Urban revitalization is not about picking and choosing physical projects from other cities and sticking them into one’s own. Building a Reading Viaduct park in Philadelphia without the other investments included in the Chinatown Neighborhood Plan simply misses the point. In contrast, a focus on restoring the community around the Reading Viaduct, with a floating park as an eventual goal to celebrate the community’s resurgence, shows a more thoughtful view of how we rebuild cities, preserve the past, and connect our past to our future.

One final note: While Chelsea is gentrified to the point of no return, the areas around the Reading Viaduct maintain the potential for an equitable revitalization. If Philadelphia can figure out the formula for transforming neighborhoods while retaining diverse, livable, and affordable communities, then we have truly landed on something worth celebrating.

Sunday, October 4, 2009

Why Community Planning Belongs in School

Image of community planning models designed by Philadelphia
public school students, displayed at the 1947 Better Philadelphia Exhibition.

I was recently invited to participate in a Philadelphia public high school class where students engage in planning a community-based project (in this case a community garden, seating area, and food stand just a few blocks from the school). Each time I go to class, it strikes me how engaging this project is for building commitment to community, while using a physical neighborhood space as the means of teaching academic subjects and life skills. As part of the class, students are learning about planning, urban design, market analysis, business planning, and community involvement.

Teaching planning in schools is not a new concept for Philadelphia. During the fall of 1946, an experimental city planning course was introduced into the curriculum at sixteen public schools across the city. Staff of the City Planning Commission and the independent Citizens’ Council on City Planning spent months in the classroom working directly with the students, helping them learn about planning concepts, and ultimately guiding them to create their own plans, models, and drawings of the future of their communities.

The first round of student models, drawings, and plans were put on display at the Better Philadelphia Exhibition – a massive showcase of Philadelphia’s city planning work that attracted 385,000 visitors in 1947. Reports on the show praised Philadelphia’s foresight in preparing the next generation of citizens to plan a bright future for their communities. The program was a huge success and was subsequently permanently added to the Philadelphia schools curriculum. I don’t know when or why this planning course was dropped. However, the class I’m involved with today is not a standard feature for Philadelphia’s public school students.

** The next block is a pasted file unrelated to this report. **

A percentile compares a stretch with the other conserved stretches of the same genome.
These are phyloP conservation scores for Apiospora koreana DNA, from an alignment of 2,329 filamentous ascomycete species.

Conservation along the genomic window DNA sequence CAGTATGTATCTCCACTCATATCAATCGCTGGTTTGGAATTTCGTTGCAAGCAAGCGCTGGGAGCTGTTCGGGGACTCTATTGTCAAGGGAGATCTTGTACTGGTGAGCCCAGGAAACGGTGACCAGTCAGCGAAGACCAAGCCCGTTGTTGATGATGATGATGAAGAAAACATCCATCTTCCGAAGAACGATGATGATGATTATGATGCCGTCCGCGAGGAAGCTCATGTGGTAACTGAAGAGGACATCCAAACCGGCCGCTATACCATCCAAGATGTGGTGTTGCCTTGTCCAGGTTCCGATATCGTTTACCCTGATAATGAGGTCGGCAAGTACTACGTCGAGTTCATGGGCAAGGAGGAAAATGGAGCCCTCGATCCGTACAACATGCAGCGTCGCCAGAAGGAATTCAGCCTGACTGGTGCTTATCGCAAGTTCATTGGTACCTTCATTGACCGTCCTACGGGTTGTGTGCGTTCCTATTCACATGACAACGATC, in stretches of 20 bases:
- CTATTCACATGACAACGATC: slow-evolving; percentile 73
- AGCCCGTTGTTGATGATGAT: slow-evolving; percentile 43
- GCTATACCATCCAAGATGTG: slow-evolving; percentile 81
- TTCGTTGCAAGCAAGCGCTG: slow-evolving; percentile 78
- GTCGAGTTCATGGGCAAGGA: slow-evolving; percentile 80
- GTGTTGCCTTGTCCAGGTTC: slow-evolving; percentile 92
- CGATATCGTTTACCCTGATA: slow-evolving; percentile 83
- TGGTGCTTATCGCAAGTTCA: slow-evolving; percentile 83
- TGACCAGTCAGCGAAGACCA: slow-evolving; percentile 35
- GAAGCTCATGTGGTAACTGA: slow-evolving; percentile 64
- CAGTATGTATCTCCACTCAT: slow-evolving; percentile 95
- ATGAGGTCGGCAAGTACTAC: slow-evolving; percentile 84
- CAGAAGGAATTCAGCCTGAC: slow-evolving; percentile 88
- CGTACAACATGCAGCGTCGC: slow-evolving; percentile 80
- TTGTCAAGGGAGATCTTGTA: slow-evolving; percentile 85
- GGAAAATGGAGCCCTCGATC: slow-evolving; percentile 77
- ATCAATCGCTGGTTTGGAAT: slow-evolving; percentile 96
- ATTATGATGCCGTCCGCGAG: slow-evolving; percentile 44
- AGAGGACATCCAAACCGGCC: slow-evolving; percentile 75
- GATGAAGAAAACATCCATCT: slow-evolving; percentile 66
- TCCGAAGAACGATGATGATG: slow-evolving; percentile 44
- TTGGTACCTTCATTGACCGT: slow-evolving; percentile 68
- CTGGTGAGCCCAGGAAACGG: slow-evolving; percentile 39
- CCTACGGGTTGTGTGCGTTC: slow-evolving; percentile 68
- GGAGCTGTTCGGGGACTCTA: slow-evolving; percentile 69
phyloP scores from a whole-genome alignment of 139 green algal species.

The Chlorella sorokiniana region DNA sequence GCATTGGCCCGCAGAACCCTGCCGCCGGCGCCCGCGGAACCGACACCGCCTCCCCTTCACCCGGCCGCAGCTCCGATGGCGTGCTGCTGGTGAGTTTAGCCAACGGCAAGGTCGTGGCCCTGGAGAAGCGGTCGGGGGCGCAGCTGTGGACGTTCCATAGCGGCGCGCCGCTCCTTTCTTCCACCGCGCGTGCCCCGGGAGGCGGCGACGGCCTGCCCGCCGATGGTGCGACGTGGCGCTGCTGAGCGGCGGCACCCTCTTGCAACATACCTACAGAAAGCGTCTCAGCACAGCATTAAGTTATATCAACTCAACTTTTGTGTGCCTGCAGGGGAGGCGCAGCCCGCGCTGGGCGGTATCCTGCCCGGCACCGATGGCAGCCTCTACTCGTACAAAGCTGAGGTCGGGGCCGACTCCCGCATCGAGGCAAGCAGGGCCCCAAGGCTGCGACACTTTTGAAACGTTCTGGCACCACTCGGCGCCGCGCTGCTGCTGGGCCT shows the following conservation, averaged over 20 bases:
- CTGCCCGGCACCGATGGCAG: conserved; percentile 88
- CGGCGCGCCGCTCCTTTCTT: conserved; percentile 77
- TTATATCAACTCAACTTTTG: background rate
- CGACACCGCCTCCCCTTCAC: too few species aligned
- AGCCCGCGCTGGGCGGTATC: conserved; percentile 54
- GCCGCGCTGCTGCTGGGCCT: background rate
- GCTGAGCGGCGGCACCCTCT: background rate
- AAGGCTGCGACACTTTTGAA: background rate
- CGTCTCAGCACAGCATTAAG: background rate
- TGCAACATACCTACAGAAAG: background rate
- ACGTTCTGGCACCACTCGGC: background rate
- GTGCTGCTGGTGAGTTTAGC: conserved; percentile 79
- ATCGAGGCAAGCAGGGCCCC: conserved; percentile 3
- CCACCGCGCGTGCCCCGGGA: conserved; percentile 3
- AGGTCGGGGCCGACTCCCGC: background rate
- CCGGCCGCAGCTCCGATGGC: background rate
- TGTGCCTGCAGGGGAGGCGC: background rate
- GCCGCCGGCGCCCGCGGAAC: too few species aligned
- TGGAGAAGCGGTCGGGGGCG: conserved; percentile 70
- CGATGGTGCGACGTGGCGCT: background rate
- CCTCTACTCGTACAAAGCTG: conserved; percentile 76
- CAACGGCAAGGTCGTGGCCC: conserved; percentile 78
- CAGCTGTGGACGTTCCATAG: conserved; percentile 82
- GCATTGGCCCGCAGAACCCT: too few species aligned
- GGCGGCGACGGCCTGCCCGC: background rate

If planning is such a great framework for teaching basic skills and building community values, why don’t we bring it back as a permanent element of the public school curriculum? A few years ago, I suggested this idea to some of my colleagues in education policy. The feedback was resoundingly negative. Their argument was that most public school students in Philadelphia lack adequate reading and math skills. Who has time for something superfluous like planning?

In a recent article Michael A. Rodriguez, a Bethesda, Maryland-based transportation planner, argued for the importance of teaching planning in school. In his article, Rodriguez notes, “To the nay-sayers who do not think schools have time to teach planning concepts, or worry more about 'core' curricula in math, science, and reading, I say that teaching planning concepts is fun and complimentary to teaching other subjects. They are not mutually exclusive.” He notes that teaching planning involves math, geography, and writing. I have seen this overlap with core subjects in the class I am involved with. The community planning element is a way to teach core subjects through an interesting and engaging subject that directly affects that place where the students live.

Rodriguez also adds another argument to the mix: “Planners often encounter ineffective public participation because of the fact that citizens often are not taught planning skills in school.” In other words, if kids aren’t taught the need for planning their communities, how can they become active community participants down the line when it really matters?

Going back to my previous post, it is clear that in order to build stable and thriving communities, we need to focus on developing engaged, concerned, and committed citizens. By teaching planning in schools, we are giving children the opportunity to understand that they can become engaged in their community, and that this engagement can be truly rewarding.

Some of my education policy friends may disagree with me. But ultimately I hope that these students – the parents of the future – will stay in their Philadelphia community (for some I hope this means returning after college). I hope they will become strongly involved in their community, and provide a better environment for living and learning than existed for them during their formative school years.

Education cannot be viewed as simply a process to get kids to a certain level of preparation in math and reading. It must be viewed as our major avenue for preparing the next generation of committed citizens. Otherwise we are missing a critical element of what school is intended to do. Without this element we may help a handful of students to escape and move on to better lives, but we do nothing to solve the underlying issues that afflict their under-served schools and communities in the long-term.